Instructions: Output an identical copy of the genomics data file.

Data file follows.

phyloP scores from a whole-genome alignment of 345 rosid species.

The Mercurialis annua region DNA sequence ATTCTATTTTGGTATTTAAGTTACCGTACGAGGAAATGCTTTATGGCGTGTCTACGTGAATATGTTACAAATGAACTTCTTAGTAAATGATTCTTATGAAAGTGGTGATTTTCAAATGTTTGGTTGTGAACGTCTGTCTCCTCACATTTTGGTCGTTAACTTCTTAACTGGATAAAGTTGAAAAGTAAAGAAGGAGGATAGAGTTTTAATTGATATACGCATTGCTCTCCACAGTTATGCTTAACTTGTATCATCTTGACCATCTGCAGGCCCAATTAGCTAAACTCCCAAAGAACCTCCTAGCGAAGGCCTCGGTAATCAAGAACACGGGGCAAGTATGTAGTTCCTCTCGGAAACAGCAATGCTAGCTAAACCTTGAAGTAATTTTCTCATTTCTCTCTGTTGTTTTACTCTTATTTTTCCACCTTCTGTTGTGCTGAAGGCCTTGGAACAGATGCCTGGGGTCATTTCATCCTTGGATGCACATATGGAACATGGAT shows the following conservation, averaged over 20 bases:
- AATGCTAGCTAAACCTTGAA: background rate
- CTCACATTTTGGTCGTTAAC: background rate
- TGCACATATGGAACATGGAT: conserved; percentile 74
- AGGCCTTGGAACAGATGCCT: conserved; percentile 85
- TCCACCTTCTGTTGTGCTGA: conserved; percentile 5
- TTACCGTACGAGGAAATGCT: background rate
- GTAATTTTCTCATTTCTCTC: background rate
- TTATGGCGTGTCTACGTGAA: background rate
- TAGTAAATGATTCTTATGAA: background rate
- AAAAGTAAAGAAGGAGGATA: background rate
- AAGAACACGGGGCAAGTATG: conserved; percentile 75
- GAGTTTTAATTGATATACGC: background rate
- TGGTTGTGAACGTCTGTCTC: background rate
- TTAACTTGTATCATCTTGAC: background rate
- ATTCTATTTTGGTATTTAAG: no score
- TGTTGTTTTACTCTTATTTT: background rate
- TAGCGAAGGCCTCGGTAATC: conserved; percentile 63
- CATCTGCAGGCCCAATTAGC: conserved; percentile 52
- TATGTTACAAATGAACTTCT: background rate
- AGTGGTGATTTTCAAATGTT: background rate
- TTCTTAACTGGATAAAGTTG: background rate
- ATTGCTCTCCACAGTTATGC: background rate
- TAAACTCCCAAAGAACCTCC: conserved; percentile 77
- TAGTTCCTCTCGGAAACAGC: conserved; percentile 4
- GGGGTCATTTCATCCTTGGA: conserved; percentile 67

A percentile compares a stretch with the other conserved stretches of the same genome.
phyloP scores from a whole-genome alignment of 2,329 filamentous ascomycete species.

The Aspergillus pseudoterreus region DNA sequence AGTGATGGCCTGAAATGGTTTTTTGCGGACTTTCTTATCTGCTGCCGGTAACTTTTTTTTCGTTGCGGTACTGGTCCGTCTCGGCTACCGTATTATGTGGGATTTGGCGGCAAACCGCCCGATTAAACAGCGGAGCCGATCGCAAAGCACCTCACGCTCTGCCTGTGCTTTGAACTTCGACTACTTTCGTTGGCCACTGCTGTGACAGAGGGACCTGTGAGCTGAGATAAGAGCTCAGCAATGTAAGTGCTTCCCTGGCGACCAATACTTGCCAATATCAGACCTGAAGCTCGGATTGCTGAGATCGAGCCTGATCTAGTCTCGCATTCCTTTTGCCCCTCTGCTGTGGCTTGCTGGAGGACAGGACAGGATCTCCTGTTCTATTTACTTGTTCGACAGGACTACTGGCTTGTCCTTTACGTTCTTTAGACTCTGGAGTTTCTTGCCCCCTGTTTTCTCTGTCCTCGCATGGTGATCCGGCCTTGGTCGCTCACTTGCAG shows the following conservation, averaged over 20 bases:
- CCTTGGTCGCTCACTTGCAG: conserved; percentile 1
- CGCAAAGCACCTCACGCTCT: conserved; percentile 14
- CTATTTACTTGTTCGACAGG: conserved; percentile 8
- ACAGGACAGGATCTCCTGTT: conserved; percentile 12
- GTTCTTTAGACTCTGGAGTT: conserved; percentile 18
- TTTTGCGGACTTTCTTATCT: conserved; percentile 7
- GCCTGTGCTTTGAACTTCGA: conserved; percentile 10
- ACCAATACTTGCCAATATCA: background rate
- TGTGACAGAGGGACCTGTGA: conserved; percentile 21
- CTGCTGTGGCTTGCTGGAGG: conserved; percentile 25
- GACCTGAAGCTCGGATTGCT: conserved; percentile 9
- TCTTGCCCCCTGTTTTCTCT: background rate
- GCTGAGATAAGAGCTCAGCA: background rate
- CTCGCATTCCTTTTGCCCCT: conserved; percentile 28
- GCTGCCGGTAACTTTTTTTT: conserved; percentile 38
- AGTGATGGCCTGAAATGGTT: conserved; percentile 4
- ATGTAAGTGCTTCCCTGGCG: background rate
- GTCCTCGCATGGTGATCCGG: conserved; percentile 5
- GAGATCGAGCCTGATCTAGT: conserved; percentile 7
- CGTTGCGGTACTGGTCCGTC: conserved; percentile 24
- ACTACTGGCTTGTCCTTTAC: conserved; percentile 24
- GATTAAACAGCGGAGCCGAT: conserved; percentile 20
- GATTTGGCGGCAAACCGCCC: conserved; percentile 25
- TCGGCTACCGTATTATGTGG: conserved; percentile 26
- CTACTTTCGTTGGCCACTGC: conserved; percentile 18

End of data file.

phyloP scores from a whole-genome alignment of 345 rosid species.

The Mercurialis annua region DNA sequence ATTCTATTTTGGTATTTAAGTTACCGTACGAGGAAATGCTTTATGGCGTGTCTACGTGAATATGTTACAAATGAACTTCTTAGTAAATGATTCTTATGAAAGTGGTGATTTTCAAATGTTTGGTTGTGAACGTCTGTCTCCTCACATTTTGGTCGTTAACTTCTTAACTGGATAAAGTTGAAAAGTAAAGAAGGAGGATAGAGTTTTAATTGATATACGCATTGCTCTCCACAGTTATGCTTAACTTGTATCATCTTGACCATCTGCAGGCCCAATTAGCTAAACTCCCAAAGAACCTCCTAGCGAAGGCCTCGGTAATCAAGAACACGGGGCAAGTATGTAGTTCCTCTCGGAAACAGCAATGCTAGCTAAACCTTGAAGTAATTTTCTCATTTCTCTCTGTTGTTTTACTCTTATTTTTCCACCTTCTGTTGTGCTGAAGGCCTTGGAACAGATGCCTGGGGTCATTTCATCCTTGGATGCACATATGGAACATGGAT shows the following conservation, averaged over 20 bases:
- AATGCTAGCTAAACCTTGAA: background rate
- CTCACATTTTGGTCGTTAAC: background rate
- TGCACATATGGAACATGGAT: conserved; percentile 74
- AGGCCTTGGAACAGATGCCT: conserved; percentile 85
- TCCACCTTCTGTTGTGCTGA: conserved; percentile 5
- TTACCGTACGAGGAAATGCT: background rate
- GTAATTTTCTCATTTCTCTC: background rate
- TTATGGCGTGTCTACGTGAA: background rate
- TAGTAAATGATTCTTATGAA: background rate
- AAAAGTAAAGAAGGAGGATA: background rate
- AAGAACACGGGGCAAGTATG: conserved; percentile 75
- GAGTTTTAATTGATATACGC: background rate
- TGGTTGTGAACGTCTGTCTC: background rate
- TTAACTTGTATCATCTTGAC: background rate
- ATTCTATTTTGGTATTTAAG: no score
- TGTTGTTTTACTCTTATTTT: background rate
- TAGCGAAGGCCTCGGTAATC: conserved; percentile 63
- CATCTGCAGGCCCAATTAGC: conserved; percentile 52
- TATGTTACAAATGAACTTCT: background rate
- AGTGGTGATTTTCAAATGTT: background rate
- TTCTTAACTGGATAAAGTTG: background rate
- ATTGCTCTCCACAGTTATGC: background rate
- TAAACTCCCAAAGAACCTCC: conserved; percentile 77
- TAGTTCCTCTCGGAAACAGC: conserved; percentile 4
- GGGGTCATTTCATCCTTGGA: conserved; percentile 67

A percentile compares a stretch with the other conserved stretches of the same genome.
phyloP scores from a whole-genome alignment of 2,329 filamentous ascomycete species.

The Aspergillus pseudoterreus region DNA sequence AGTGATGGCCTGAAATGGTTTTTTGCGGACTTTCTTATCTGCTGCCGGTAACTTTTTTTTCGTTGCGGTACTGGTCCGTCTCGGCTACCGTATTATGTGGGATTTGGCGGCAAACCGCCCGATTAAACAGCGGAGCCGATCGCAAAGCACCTCACGCTCTGCCTGTGCTTTGAACTTCGACTACTTTCGTTGGCCACTGCTGTGACAGAGGGACCTGTGAGCTGAGATAAGAGCTCAGCAATGTAAGTGCTTCCCTGGCGACCAATACTTGCCAATATCAGACCTGAAGCTCGGATTGCTGAGATCGAGCCTGATCTAGTCTCGCATTCCTTTTGCCCCTCTGCTGTGGCTTGCTGGAGGACAGGACAGGATCTCCTGTTCTATTTACTTGTTCGACAGGACTACTGGCTTGTCCTTTACGTTCTTTAGACTCTGGAGTTTCTTGCCCCCTGTTTTCTCTGTCCTCGCATGGTGATCCGGCCTTGGTCGCTCACTTGCAG shows the following conservation, averaged over 20 bases:
- CCTTGGTCGCTCACTTGCAG: conserved; percentile 1
- CGCAAAGCACCTCACGCTCT: conserved; percentile 14
- CTATTTACTTGTTCGACAGG: conserved; percentile 8
- ACAGGACAGGATCTCCTGTT: conserved; percentile 12
- GTTCTTTAGACTCTGGAGTT: conserved; percentile 18
- TTTTGCGGACTTTCTTATCT: conserved; percentile 7
- GCCTGTGCTTTGAACTTCGA: conserved; percentile 10
- ACCAATACTTGCCAATATCA: background rate
- TGTGACAGAGGGACCTGTGA: conserved; percentile 21
- CTGCTGTGGCTTGCTGGAGG: conserved; percentile 25
- GACCTGAAGCTCGGATTGCT: conserved; percentile 9
- TCTTGCCCCCTGTTTTCTCT: background rate
- GCTGAGATAAGAGCTCAGCA: background rate
- CTCGCATTCCTTTTGCCCCT: conserved; percentile 28
- GCTGCCGGTAACTTTTTTTT: conserved; percentile 38
- AGTGATGGCCTGAAATGGTT: conserved; percentile 4
- ATGTAAGTGCTTCCCTGGCG: background rate
- GTCCTCGCATGGTGATCCGG: conserved; percentile 5
- GAGATCGAGCCTGATCTAGT: conserved; percentile 7
- CGTTGCGGTACTGGTCCGTC: conserved; percentile 24
- ACTACTGGCTTGTCCTTTAC: conserved; percentile 24
- GATTAAACAGCGGAGCCGAT: conserved; percentile 20
- GATTTGGCGGCAAACCGCCC: conserved; percentile 25
- TCGGCTACCGTATTATGTGG: conserved; percentile 26
- CTACTTTCGTTGGCCACTGC: conserved; percentile 18